Paying for sex is to be banned in Northern Ireland after Stormont Assembly members backed the move in a landmark late-night vote.
The proposal to outlaw purchasing sex is among a number of clauses contained in a Bill aimed at amending Northern Ireland’s laws on trafficking and prostitution.
But what impact will this have in Mid Ulster? Is prostitution happening here?
In February of this year, the Mail revealed that young people from Cookstown, Dungannon and Coalisland listed solicitation amongst the issues that they are concerned about.
Following a freedom of information request to the police however, they have said no arrests were made in relation to prostitution over the course of 2013.
And that while in 2012, the PSNI targeted three Dungannon properties on the issue of human trafficking, in Cookstown there have been no such searches.
Paid-for consensual sex is currently legal in Northern Ireland, though activities such as kerb crawling, brothel keeping and pimping are against the law.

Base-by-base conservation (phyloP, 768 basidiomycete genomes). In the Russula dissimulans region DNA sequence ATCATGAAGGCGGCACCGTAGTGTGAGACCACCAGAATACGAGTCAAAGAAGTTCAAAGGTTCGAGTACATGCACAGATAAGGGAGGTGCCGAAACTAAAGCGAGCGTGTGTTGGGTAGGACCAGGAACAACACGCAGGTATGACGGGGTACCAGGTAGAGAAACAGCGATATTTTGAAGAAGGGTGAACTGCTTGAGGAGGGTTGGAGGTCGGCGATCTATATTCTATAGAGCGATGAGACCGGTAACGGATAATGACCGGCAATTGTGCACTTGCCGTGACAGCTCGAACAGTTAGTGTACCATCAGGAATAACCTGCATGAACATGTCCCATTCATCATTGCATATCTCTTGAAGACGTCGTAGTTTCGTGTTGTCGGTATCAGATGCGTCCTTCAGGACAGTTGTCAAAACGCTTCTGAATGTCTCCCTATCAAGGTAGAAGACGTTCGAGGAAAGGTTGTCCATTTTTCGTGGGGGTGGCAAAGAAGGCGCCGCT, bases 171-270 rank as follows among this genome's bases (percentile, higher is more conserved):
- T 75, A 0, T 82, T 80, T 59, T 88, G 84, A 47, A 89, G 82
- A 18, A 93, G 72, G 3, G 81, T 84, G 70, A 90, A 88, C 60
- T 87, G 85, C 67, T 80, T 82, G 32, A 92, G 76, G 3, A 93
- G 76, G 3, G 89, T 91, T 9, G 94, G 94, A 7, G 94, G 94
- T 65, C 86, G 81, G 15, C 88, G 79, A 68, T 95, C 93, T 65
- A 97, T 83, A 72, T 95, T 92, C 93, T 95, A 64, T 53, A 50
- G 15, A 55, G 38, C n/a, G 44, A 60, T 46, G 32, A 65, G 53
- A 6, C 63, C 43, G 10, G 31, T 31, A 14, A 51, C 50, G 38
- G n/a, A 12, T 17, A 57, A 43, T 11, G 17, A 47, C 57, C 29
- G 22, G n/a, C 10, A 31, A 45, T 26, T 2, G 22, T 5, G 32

A ban will see the region implement a prohibition similar to the model operating in Sweden.
The Human Trafficking and Exploitation Bill was tabled before the Assembly by Democratic Unionist peer Lord Morrow.
The fate of the Bill’s contentious clause six, proposing the ban on purchasing sex, was uncertain at the outset of the debate, with Sinn Fein’s decision to back the prohibition along with the DUP proving crucial.
The clause was passed during the Bill’s consideration stage by 81 votes to 10 shortly after 11.30pm.
Stormont’s Justice Minister David Ford, leader of the cross community Alliance Party, opposed the clause.
While the legislation still has to pass further Assembly stages, the significant majority support within the devolved administration means it is essentially now destined to become law.
Research published by Queen’s University in Belfast last week said about 17,500 men pay for sex in Northern Ireland every year.
Sex workers opposing the clause and a trafficking victim in support of the ban were among those at Parliament Buildings in Belfast to watch the marathon debate.
Advocates of the ban insist it will reduce human trafficking in the region while critics claim it will merely drive the problem further underground.